It’s not surprising that San Francisco’s disco heyday has become a source of fascination for subsequent generations. Like New York’s undergrounds clubs of the ‘70s and ‘80s, San Francisco’s scene offered LGBTQ people, straight women, bohemians, racial minorities, and other folks facing discrimination a community that provided a safe space and a chunk of freedom.
The music reflected the audience’s diversity, and you can hear that on For Discos Only, a compilation that features a cross-section of New York and SF disco from that era. But the SF dance scene didn’t suddenly materialize the night its most famous star and international LGBTQ icon Sylvester first walked on stage in a fabulous thrift-store gown, and it wasn’t principally about platform shoes, poppers, or any other superficial signifiers that would ultimately characterize it. The scene grew out of a culmination of sociological, musical, political, and economic factors rooted in related liberation movements of the ‘60s. San Francisco represented a mecca that welcomed all the beautiful freaks Middle America tried to flush out, and the city’s disco scene was first and foremost about sexual, communal, and spiritual love.
If there was a single San Francisco birthplace for that kind of amorphous, amorous experience, it has to be the Stud, which still exists today. Originally situated on Folsom Street, this funky 1966-originated dance bar was one of several South of Market clubs that followed the Tool Box, an even earlier leather bar, to court a new kind of gay man who flouted stereotypes. Stud patrons were largely hippies who lived in communes, took drugs, preached revolution, and created what we now consider cultural institutions like the bygone Cockettes and the ongoing Sisters of Perpetual Indulgence – radical drag troupes that celebrate gay liberation, community service, and pan-gender outrage as elements of the same countercultural movement. Even Janis Joplin hung out at the Stud.
This was when SOMA, the Tenderloin, and Polk Gulch neighborhoods showcased much of SF’s queer nightlife. The Castro had just started absorbing a gay crowd during 1967’s Summer of Love when thousands of kids from all over the US descended on the Haight. In the early ‘70s, a wave of Castro bars and clubs opened. Among these was the Pendulum, which welcomed a black clientele, and Toad Hall, which signified the earliest transition from dance bars to disco by becoming one of the first spaces to shun jukeboxes in favor of pre-recorded tapes featuring segued, continuous music.
Opening downtown in 1972, The City offered another evolutionary step with a sizable dancefloor and cabaret where Sylvester performed. Three other SF disco pioneers worked there – DJs John Hedges and Marty Blecman, as well as its lighting man Patrick Cowley, who’d studied electronic music, composed gay porn soundtracks, and recorded hypnotic mixes of disco hits augmented by his own synthesizer parts. Boosted immeasurably by Cowley’s electronic contributions to his records and live band, Sylvester made the leap into the pop Top 40 with “Dance (Disco Heat),” here included on For Discos Only in its churchy 12-inch mix.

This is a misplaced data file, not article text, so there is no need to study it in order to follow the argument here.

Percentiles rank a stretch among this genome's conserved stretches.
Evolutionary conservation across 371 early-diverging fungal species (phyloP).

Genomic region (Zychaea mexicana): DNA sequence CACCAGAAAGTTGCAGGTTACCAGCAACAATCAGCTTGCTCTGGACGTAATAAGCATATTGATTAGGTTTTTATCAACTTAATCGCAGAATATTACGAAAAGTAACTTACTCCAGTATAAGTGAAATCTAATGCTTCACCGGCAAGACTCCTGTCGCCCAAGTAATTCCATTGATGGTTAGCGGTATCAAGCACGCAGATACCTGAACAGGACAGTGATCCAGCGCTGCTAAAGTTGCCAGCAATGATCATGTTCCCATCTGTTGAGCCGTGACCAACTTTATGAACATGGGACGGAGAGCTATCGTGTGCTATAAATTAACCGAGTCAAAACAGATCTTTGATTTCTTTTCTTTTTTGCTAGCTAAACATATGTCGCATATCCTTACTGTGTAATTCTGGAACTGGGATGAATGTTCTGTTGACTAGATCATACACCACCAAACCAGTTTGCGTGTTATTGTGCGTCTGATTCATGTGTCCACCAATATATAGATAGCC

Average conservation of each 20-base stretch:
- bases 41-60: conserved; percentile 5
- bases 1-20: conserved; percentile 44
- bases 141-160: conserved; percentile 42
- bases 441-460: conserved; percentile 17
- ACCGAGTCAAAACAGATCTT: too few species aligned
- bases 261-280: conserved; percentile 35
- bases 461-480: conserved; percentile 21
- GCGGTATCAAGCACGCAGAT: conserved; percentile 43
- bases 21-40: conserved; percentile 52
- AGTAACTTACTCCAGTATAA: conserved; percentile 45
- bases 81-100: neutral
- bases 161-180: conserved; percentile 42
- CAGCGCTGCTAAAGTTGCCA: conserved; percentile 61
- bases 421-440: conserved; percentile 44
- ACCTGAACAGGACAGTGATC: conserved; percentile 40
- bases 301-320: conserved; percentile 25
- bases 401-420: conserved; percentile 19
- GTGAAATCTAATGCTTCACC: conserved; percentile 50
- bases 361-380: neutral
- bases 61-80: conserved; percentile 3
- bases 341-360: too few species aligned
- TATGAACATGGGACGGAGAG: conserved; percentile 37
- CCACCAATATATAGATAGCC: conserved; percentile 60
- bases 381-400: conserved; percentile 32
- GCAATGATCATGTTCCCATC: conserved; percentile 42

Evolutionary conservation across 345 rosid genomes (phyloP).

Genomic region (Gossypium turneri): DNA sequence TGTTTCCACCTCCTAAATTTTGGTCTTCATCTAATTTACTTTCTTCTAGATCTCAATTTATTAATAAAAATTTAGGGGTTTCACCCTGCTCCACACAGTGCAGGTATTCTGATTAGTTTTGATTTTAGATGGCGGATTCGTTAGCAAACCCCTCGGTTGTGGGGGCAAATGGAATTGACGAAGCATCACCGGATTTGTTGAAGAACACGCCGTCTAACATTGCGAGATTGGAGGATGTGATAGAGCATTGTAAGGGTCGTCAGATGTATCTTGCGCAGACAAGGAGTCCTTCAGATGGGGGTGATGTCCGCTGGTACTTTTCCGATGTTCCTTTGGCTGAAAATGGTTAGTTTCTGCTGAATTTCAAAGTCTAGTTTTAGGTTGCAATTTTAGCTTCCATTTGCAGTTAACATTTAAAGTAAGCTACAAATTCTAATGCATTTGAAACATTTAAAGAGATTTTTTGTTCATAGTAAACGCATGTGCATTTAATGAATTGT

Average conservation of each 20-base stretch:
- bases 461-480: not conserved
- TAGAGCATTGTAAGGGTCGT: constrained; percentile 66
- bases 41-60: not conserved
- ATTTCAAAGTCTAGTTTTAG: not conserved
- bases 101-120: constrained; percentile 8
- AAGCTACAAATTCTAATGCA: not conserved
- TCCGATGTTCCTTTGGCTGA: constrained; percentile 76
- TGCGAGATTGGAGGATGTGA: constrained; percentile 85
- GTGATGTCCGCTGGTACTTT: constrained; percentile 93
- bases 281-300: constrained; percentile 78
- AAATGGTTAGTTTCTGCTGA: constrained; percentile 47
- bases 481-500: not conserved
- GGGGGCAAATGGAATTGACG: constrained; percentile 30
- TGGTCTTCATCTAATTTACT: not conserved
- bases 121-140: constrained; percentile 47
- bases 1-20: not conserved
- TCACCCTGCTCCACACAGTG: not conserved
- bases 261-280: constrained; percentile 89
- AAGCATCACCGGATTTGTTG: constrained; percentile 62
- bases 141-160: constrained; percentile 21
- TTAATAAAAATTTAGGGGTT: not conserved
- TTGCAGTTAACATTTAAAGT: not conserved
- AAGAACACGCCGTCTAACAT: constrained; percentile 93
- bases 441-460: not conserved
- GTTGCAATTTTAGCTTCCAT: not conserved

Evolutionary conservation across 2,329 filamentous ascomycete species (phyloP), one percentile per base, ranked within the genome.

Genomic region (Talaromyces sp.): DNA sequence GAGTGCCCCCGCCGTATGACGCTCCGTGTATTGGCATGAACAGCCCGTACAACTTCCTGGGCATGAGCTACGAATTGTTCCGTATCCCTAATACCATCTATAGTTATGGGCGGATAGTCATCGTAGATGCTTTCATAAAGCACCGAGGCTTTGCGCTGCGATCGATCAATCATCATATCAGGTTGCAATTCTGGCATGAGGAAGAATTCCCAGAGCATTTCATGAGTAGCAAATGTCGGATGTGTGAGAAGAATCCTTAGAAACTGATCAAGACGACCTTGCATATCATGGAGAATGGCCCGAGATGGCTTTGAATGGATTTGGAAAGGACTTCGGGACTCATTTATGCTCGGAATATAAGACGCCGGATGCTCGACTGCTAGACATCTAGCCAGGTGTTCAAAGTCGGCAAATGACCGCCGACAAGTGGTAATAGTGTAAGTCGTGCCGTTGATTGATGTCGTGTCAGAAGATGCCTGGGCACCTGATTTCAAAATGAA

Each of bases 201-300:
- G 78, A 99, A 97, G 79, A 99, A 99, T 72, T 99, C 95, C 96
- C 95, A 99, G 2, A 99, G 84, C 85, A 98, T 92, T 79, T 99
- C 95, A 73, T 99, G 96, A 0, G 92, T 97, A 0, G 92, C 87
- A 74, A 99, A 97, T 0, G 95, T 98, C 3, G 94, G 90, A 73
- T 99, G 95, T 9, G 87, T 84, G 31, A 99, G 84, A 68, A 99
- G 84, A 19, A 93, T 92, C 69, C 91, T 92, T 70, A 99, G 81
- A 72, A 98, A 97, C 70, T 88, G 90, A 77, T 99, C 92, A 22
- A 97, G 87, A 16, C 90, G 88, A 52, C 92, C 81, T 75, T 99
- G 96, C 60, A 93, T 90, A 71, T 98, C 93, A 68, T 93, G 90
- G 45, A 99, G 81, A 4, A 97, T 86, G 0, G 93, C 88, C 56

Sylvester’s success meant that Fantasy – a Berkeley-based label previously known for jazz and Creedence Clearwater Revival – embraced disco in a big way, with several releases featuring Cowley, Sylvester, or his backing vocalists Two Tons o’ Fun in subtle and sometimes overt ways. Listen closely and you can hear Two Tons’ Izora Rhodes growling through the climax of Paradise Express’s “Dance,” or Cowley’s synth arpeggios percolating through Fever’s heated “Beat of the Night.” Around this time, SF’s club scene exploded with hugely popular dance venues like the End Up, the I-Beam, and arguably the most beloved in the city’s history, the Trocadero Transfer, where DJ Bobby Viteritti’s frenzied, Pan-like mixing style inspired a devotion exceeded only by New York’s Paradise Garage and its legendary DJ Larry Levan, who championed many of the Vanguard grooves also found on For Discos Only.
When disco was declared dead in the early ‘80s mainstream, Cowley started his own gay-targeted, SF-based label Megatone, which began releasing Sylvester’s subsequent, defiantly queer output. Shortly thereafter, Cowley died in 1982 of a mysterious disease then not even known as AIDS. Consequently run by Hedges and Blecman, Megatone along with other local indies like Moby Dick carried the torch with hi-NRG club tracks until Sylvester, Blecman, countless other DJs, and much of SF’s original disco revelers also perished in the plague.
The next dancers embraced house music and other harder sounds that reflected their experience. But as AIDS subsided when treatment and prevention methods improved, yet another generation came of age, one curious about the city’s illustrious nightlife past. Homegrown DJ collectives like Go Bang! and Honey Sound System have, in recent years, helped revive vintage SF disco; the latter’s Dark Entries label even issued Cowley’s porn soundtracks and other previously unreleased experimental work. The technology that currently defines San Francisco may have changed the cultural landscape of the city, but the sounds and spirits of love and liberation captured in For Discos Only remain a gateway not to paradise lost, but to hard-won ecstasies of the past, preserved for the present and future alike.